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UT Astronomy Expert Lectures on Supernovae Nov. 17 Posted: 11/18/15

UT Astronomy Expert Lectures on Supernovae Nov. 17


Dr. Wheeler

            An astronomy expert will be at Texas A&M International University (TAMIU) to present a lecture on supernovae Tuesday, Nov. 17 at 7 p.m. in the Student Center (SC) Ballroom.

            Dr. J. Craig Wheeler, Samuel T. and Fern Yanagisawa Regents Professor of Astronomy at the University of Texas at Austin, will present “Supernovae: Cosmic Catastrophes.” Admission is free and open to the public. It is sponsored by Guillermo Benavides Z.

            Dr. Wheeler specializes in the astrophysics of violent events: supernovae, neutron stars, black holes, gamma-ray bursts and the relations of these events to astrobiology.

            “I will review what we have learned from historical supernovae in the galaxy, how we go about studying these catastrophic events at McDonald Observatory, and the current research frontiers we are pursuing,” explained Wheeler.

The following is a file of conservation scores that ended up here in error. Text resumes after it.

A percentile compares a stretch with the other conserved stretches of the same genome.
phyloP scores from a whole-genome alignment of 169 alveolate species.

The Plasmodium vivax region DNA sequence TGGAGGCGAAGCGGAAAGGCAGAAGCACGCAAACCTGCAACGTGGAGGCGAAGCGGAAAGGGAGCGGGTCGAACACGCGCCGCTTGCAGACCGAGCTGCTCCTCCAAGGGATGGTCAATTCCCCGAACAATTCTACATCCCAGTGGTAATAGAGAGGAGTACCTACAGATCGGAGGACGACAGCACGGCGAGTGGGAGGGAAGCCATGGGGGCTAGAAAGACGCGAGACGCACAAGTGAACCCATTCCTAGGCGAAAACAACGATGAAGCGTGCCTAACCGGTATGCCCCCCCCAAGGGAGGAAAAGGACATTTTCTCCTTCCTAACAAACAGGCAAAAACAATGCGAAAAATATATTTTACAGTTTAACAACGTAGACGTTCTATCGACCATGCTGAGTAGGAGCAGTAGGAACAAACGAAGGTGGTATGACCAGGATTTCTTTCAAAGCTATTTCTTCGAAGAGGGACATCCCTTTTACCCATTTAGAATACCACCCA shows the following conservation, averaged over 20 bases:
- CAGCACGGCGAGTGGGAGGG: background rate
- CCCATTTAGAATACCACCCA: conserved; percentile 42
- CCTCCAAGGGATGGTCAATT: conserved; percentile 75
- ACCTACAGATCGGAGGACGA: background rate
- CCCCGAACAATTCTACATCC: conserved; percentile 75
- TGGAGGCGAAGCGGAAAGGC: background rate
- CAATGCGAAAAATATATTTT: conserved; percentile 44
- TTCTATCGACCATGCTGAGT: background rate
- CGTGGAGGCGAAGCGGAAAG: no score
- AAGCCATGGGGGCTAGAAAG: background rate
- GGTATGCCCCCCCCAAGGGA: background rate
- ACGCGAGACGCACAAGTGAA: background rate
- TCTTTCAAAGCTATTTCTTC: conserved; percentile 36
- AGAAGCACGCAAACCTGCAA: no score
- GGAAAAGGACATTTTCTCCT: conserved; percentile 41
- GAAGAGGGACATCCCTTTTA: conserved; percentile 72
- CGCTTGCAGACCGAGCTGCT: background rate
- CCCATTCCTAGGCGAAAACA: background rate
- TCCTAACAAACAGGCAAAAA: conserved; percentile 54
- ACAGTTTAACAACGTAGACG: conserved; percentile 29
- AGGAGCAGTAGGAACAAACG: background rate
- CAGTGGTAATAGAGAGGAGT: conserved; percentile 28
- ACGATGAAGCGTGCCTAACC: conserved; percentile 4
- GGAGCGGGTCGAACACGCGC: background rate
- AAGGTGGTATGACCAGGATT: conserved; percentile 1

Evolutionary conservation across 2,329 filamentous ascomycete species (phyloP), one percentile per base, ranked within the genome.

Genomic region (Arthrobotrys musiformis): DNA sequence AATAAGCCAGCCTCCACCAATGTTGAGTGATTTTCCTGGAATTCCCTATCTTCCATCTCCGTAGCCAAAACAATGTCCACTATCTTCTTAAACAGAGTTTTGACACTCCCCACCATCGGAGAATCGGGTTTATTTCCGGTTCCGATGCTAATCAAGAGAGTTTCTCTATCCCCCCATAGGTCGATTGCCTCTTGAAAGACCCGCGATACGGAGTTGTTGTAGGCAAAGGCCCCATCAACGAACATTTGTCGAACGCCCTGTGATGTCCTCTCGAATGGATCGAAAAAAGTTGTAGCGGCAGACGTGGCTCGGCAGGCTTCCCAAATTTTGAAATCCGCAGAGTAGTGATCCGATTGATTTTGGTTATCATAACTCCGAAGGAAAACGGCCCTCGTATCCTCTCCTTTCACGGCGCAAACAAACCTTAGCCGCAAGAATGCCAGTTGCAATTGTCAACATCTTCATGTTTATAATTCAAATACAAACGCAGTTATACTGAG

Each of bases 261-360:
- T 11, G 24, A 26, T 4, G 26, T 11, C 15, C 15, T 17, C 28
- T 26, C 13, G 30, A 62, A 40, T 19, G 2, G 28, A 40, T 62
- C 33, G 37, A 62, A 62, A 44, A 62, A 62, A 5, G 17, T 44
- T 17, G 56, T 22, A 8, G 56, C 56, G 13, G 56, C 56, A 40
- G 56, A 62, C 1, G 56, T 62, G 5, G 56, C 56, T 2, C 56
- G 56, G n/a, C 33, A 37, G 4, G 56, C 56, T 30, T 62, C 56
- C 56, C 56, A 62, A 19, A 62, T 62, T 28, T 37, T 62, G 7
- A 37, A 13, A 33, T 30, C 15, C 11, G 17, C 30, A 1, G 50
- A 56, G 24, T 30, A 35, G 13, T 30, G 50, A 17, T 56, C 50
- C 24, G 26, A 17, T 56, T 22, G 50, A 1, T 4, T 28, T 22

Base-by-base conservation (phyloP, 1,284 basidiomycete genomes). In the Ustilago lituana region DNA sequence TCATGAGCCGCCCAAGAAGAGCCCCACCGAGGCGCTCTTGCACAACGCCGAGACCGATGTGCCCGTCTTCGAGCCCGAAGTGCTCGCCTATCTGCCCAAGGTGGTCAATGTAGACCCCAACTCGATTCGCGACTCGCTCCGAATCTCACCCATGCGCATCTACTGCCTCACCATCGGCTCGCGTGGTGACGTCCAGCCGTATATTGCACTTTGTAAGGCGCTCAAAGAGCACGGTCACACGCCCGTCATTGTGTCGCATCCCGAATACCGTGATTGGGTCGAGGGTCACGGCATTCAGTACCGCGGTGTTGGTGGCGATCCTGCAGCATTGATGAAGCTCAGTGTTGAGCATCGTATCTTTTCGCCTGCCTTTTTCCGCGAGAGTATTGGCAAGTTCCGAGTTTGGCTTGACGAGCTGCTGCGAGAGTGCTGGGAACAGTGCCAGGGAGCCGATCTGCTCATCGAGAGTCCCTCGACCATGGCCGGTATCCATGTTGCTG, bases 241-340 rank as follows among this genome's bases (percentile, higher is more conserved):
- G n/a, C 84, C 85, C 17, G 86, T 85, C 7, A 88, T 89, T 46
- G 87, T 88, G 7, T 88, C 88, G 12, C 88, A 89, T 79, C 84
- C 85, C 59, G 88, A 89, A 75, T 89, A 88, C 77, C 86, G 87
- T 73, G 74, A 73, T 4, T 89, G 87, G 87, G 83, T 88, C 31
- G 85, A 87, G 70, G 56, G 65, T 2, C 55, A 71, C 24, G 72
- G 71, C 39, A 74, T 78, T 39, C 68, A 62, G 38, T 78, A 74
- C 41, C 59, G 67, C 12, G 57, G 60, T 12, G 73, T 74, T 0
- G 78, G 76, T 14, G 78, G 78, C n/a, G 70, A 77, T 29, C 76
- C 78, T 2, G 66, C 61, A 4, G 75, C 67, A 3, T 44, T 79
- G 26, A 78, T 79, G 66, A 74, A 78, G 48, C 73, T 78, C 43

His lecture will focus on supernovae—catastrophic explosions that end the lives of stars. They provide the heavy elements on which planets and life as we know it depend. They energize the interstellar gas to form or inhibit new stars, produce exotic compact object—neutron stars and black holes—and provide yardsticks to measure the content, history and fate of the universe.

Supernovae Lecture at TAMIU

             He has published about 200 papers in refereed journals and conference proceedings, has edited books on supernovae and accretion disks. He published a novel, "The Krone Experiment," co-authored the screenplay, and played a role in the independent film made in Austin. He has also written a popular astronomy book, "Cosmic Catastrophes: Supernovae, Gamma-Ray Bursts and Adventures in Hyperspace" the second edition of which was released in December 2006

              For more information, contact the TAMIU Office of Public Relations, Marketing and Information Services at 956.326.2180, email, click on or visit offices in the Sue and Radliffe Killam Library, Suite 268.

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